Kelly Joe Phelps: Brother Sinner And The Whale


Format:  CDProduct Details

Genre:  Blues (acoustic)

Tracks:  12

Playing time:  51 minutes

Availability (out of 3):  ***

Related website(s):;   (unofficial)

 My rating:  9/10

I like: Minimal arrangements, upbeat and more plaintive songs and moods, interplay of voice and guitar

I’m less keen on :  Minimal sleeve notes


Soon after seeing TV footage of Kelly Joe Phelps at the Cambridge Folk Festival years ago I bought his debut album, “Lead Me On.” In my opinion that remains his best album, which isn’t so much a criticism of his later work as praise for that one. A number of years and several musical twists and turns later we find this release.


Hailing  from Washington State in the north-west of the USA, 41wwnk6ocgl-_sl256_ initially his main guitar technique was “lap style” with the guitar balanced on the lap. This facilitates some very nuanced and emotive playing by sliding a metal bar along one or several strings.

Kelly Joe Phelps playing guitar lap-style



The sound is the same as when a player slips a metal or glass tube (or “bottleneck”; originally they were made from cut-down bottles) over a finger when holding the guitar in the traditional way, as shown to the left, but the lap-style technique allows a more subtle playing style.

Born in 1959, he has had a number of personal as well as professional ups and downs over the years. This album seems to have sprung from a personal crisis and a return both to his musical and religious roots.

I saw him in an intense live performance in the UK in 2009. He didn’t feel comfortable enough to face fans afterwards, but I was fortunate enough, and honoured to hand the CD cover of “Lead Me On” to one of his road crew for Kelly Joe to autograph.

The album

comes in the increasingly popular (though not with me – my copy is now in a slimline jewel case!) card packaging. It’s minimally arranged, with Kelly Joe playing and singing solo.

I find his voice just right for blues and blues-related songs, with a slight natural huskiness that adds to the mood.

There are 12 tracks and it plays for 51 minutes. It comes with minimal accompanying notes but each track is illustrated with some graphics over which the title or related phrase is displayed.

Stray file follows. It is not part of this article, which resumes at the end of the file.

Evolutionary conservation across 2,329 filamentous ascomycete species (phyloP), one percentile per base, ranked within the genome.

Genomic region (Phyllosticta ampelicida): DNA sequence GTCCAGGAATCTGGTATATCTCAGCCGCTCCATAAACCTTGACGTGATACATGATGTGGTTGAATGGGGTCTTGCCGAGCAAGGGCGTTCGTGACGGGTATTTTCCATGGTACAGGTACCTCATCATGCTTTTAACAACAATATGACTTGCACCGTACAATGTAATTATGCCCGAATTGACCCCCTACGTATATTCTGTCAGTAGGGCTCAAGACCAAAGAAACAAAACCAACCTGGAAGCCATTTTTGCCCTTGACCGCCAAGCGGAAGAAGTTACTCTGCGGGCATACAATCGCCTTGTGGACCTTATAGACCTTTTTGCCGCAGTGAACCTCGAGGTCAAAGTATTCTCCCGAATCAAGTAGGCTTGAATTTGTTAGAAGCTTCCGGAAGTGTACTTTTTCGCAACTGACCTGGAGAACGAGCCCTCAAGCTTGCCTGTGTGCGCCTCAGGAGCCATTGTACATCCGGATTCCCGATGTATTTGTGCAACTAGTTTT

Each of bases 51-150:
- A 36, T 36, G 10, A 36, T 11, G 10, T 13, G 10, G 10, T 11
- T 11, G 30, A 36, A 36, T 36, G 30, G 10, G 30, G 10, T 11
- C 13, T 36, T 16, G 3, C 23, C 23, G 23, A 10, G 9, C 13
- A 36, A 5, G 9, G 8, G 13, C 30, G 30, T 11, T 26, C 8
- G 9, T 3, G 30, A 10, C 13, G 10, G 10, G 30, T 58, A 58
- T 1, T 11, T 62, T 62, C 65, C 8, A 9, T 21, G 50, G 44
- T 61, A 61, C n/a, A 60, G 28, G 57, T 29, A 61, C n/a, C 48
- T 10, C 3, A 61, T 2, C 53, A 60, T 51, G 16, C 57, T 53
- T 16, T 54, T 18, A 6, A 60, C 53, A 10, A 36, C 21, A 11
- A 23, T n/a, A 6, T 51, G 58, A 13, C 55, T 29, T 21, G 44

The tracks

Most are vocal, and all but one (“I’ve Been Converted”) are credited as original compositions, though “Guide Me O Thou Great Jehova” should also have been excluded.

Kelly Joe plays a variety of acoustic guitars; some songs feature a traditional wooden-bodied one, whilst others are accompanied on a resonator instrument.

In these, the sound is amplified by means of an aluminium cone (or cones) inside a wooden bodied (often termed a dobro) or a metal bodied instrument. img_2400-jpgoriginal


Inside a “dobro”, or wooden-bodied resonator guitar



1933 “National” Style O guitar 

The sound is very different from that of a traditional wooden bodied instrument and, at the risk of stating the obvious, it has a more metallic tone that many people would recognise.

I like the variety of instruments and sounds on the album. The minimal arrangement of all the songs may not be to all tastes, but I find that it results in a distraction-free sound. It also adds an air of authenticity; this is how vintage blues and gospel were played and sung, after all.


The strength of this album is Kelly Joe’s empathy with and conviction for the lyrics and the tunes. This isn’t a commercial replication of the sound and mood of 1920s blues and gospel; rather it represents, as stated on the artist’s own website, a “return to his Christian roots”.

For me, much of its appeal is the way the guitar interweaves with the vocal. Sometimes the guitar mirrors the vocal line; at others it plays licks behind it, and fills in with some lovely motifs. What sets Kelly Joe’s playing apart, though, is the almost endless variations that he produces. Sometimes a lick is played several times over, but more typically the accompaniment and fills are variations and improvisations, and to my mind Kelly Joe weaves quite a spell.